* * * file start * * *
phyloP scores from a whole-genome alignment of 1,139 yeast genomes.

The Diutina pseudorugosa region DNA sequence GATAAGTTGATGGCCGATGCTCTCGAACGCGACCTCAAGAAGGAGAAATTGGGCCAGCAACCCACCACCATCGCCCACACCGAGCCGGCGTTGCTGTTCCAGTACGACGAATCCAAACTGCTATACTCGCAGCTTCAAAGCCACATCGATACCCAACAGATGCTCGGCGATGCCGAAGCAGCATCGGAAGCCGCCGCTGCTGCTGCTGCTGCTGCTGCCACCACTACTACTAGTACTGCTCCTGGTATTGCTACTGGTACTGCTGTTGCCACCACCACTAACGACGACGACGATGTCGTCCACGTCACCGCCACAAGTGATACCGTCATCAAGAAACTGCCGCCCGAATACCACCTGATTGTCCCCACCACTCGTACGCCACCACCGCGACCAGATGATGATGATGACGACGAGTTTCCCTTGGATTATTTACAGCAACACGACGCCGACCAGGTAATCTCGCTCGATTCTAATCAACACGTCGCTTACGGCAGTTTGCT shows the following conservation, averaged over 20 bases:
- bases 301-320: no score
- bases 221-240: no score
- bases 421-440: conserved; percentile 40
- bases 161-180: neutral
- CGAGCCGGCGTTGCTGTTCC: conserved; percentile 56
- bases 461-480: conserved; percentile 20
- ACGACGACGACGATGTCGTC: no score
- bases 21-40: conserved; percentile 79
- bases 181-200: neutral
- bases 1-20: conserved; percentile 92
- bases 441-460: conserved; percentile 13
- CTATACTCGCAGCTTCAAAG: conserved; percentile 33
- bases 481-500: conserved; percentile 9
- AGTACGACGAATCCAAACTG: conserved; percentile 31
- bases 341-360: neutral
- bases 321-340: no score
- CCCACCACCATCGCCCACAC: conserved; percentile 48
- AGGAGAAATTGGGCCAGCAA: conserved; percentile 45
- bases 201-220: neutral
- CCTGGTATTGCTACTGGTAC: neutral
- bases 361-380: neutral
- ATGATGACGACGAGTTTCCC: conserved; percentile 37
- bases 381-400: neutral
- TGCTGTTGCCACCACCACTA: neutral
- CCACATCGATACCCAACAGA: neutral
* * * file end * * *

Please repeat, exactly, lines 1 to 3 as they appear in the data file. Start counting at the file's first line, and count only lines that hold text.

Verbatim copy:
phyloP scores from a whole-genome alignment of 1,139 yeast genomes.

The Diutina pseudorugosa region DNA sequence GATAAGTTGATGGCCGATGCTCTCGAACGCGACCTCAAGAAGGAGAAATTGGGCCAGCAACCCACCACCATCGCCCACACCGAGCCGGCGTTGCTGTTCCAGTACGACGAATCCAAACTGCTATACTCGCAGCTTCAAAGCCACATCGATACCCAACAGATGCTCGGCGATGCCGAAGCAGCATCGGAAGCCGCCGCTGCTGCTGCTGCTGCTGCTGCCACCACTACTACTAGTACTGCTCCTGGTATTGCTACTGGTACTGCTGTTGCCACCACCACTAACGACGACGACGATGTCGTCCACGTCACCGCCACAAGTGATACCGTCATCAAGAAACTGCCGCCCGAATACCACCTGATTGTCCCCACCACTCGTACGCCACCACCGCGACCAGATGATGATGATGACGACGAGTTTCCCTTGGATTATTTACAGCAACACGACGCCGACCAGGTAATCTCGCTCGATTCTAATCAACACGTCGCTTACGGCAGTTTGCT shows the following conservation, averaged over 20 bases:
- bases 301-320: no score